Having then taken my special “aperitif” just before the guests arrived, I  knew that the drowsiness I felt  as I  stood up and raised my glass for the denouement presaged an irrevocable sleep.  Ting-ting-ting, I tapped a glass with my silver fork—My dear Friends!  I will be leaving you all, going to a place where you cannot, but before I do, I  have some things I have been wanting to say for a long, long time. 

            I turned to Eusie, my best and dearest friend:

            —To you I  entrust the job of overseeing my Mother when I am gone—  I handed him an envelope in which I had enclosed a long and loving letter written to my dear Mater before the meal—  Simply make sure that she is comfortable and well and doesn’t tipple too  much.  Get rid of that damn bloodsucker of a maid she has and find someone new; don’t let her run through too much money—

            —Oscar-r-r-r-r, how long will you be gone?

            —Stop trilling the ‘r’ in my name—you know how I hate that.  Besides, I know you don’t think so, Old Man, but your attempts at Spanish have always been wretched!   I turned to my next closest friend—  Denis, for all the years we have known each other I have always wanted to tell you that, though you have been in some ways quite socially generous, you are one of the most miserly, mean-spirited men on earth…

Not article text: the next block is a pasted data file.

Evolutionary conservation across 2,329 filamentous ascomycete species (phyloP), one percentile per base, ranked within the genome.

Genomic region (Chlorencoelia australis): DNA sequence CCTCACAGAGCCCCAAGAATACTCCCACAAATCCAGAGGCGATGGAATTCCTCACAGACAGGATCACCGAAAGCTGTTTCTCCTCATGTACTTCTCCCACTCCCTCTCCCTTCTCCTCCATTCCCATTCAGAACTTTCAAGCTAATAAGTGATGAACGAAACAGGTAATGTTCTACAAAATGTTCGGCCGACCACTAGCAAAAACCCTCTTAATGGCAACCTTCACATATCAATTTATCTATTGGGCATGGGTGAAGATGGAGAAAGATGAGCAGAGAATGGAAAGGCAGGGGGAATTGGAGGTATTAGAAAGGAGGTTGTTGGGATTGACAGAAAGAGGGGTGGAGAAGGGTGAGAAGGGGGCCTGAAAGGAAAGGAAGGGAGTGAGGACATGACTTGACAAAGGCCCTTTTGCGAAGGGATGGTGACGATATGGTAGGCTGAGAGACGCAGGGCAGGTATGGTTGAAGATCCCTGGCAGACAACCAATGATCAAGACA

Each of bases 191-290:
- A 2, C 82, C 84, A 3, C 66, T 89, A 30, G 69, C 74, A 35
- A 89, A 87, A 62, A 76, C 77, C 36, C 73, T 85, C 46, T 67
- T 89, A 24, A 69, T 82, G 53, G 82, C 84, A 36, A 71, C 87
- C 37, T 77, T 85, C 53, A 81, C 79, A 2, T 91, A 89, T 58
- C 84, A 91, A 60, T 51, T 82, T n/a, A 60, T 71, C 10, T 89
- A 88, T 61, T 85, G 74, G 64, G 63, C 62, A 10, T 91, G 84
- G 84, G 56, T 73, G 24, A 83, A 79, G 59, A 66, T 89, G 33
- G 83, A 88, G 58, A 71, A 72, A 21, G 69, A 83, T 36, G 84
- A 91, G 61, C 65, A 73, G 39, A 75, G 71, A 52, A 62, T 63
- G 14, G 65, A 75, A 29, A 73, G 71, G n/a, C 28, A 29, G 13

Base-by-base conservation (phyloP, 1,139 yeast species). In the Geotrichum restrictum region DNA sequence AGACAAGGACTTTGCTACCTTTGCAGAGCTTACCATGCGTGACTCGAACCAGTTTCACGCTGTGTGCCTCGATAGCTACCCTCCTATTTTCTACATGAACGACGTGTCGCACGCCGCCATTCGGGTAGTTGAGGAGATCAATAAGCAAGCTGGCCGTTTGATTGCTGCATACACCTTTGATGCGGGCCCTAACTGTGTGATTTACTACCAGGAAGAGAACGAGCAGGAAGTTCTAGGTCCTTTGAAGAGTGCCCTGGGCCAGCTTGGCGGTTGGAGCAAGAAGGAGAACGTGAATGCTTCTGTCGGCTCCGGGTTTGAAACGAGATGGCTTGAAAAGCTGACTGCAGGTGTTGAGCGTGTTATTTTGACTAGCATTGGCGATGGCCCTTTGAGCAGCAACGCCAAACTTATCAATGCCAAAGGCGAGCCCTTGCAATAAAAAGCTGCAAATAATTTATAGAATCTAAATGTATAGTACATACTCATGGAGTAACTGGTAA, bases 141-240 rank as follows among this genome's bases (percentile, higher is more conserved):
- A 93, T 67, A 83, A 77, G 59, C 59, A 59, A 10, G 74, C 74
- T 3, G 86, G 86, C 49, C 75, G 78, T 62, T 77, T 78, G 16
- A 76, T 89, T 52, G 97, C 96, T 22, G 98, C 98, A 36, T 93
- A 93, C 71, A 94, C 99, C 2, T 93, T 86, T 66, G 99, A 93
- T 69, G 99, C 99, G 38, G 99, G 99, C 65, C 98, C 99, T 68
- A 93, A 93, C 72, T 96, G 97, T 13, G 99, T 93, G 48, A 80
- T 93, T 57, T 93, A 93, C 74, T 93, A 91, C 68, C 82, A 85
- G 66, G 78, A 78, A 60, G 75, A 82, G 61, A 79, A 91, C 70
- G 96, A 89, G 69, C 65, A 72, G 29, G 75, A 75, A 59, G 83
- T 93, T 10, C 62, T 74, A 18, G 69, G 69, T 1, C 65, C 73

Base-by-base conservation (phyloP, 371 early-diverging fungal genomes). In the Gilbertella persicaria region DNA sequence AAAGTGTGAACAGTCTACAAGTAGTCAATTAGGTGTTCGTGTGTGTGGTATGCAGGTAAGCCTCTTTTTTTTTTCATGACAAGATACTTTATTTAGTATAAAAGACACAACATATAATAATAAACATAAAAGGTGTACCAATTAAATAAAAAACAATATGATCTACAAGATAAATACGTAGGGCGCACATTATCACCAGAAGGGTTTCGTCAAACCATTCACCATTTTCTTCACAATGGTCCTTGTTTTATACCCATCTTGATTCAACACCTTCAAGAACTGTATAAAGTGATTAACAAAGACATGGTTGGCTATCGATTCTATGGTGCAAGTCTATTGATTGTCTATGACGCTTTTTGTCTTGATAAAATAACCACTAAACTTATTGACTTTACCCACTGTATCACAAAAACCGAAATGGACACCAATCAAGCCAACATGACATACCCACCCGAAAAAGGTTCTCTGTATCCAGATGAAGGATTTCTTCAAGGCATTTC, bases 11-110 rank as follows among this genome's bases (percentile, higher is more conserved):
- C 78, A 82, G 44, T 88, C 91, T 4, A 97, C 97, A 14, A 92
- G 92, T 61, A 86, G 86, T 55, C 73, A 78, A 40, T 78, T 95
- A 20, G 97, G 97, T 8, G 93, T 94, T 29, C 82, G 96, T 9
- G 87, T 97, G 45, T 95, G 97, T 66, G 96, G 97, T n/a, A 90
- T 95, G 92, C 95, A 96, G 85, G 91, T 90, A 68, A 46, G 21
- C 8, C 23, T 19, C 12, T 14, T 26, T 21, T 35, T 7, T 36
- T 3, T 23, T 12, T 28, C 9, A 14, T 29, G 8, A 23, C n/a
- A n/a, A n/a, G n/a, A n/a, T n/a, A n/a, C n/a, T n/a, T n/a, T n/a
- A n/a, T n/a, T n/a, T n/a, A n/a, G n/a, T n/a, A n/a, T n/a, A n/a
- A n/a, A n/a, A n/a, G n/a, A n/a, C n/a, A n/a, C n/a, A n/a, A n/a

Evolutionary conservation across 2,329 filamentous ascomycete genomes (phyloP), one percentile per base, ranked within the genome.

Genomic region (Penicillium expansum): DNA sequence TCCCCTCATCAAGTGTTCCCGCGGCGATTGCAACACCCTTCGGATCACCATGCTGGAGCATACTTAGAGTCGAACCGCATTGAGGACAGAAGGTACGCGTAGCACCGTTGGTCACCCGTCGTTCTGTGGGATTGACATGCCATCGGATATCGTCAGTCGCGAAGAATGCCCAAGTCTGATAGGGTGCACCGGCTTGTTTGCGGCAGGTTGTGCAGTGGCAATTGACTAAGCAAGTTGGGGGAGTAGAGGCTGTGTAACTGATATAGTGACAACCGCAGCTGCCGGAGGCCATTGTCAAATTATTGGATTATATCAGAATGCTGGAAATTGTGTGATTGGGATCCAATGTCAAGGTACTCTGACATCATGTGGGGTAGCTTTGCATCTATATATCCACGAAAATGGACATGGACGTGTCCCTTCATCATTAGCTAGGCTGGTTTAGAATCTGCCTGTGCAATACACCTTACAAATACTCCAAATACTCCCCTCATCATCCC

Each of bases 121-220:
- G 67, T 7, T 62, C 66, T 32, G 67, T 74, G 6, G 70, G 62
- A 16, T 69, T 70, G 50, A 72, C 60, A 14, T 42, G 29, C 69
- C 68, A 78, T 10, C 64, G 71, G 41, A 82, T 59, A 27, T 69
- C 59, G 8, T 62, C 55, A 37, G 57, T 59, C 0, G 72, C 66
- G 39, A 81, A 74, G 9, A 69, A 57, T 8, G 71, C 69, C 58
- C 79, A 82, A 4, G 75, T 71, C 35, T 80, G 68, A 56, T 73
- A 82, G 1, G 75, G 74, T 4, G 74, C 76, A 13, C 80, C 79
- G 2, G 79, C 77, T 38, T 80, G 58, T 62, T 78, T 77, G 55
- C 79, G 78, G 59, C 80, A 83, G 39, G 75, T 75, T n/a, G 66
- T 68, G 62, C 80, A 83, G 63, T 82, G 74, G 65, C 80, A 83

I went around the room, which was now sepulchrally silent,  naming friends and telling each one precisely what their strengths and characterological weaknesses were:  Maude and her friend, Daisy, had spread malicious gossip about me only five years ago:  Harold had deliberately cut me out of important social occasions;  Dean, when I was a journalist, had gone behind my back to take the art column away from me;  Jane filched a silver spoon from my kitchen (at least, she had never, ever, returned it); and Charles had forgotten to feed the cat for a whole day when I was away on vacation.  Madelene had yelled at me, then, because I had neglected my cat; she, in fact, I said, had the patience of dog in heat. Hugh and his third wife who was not there, thank god! Hugh had terrible taste in wives, second only to his egregious failure to take responsibility for the character of  his child when, upon its only visit to my house, had pulled my beloved’s tail and reached in and not only taken the goldfish out of its bowl, but swallowed it whole—That  child is a monster, Hugh, I said.   Only Eusie was spared but for that one earlier, milder reprimand; for, after all, I  had entrusted  my dear  mother to his supervision.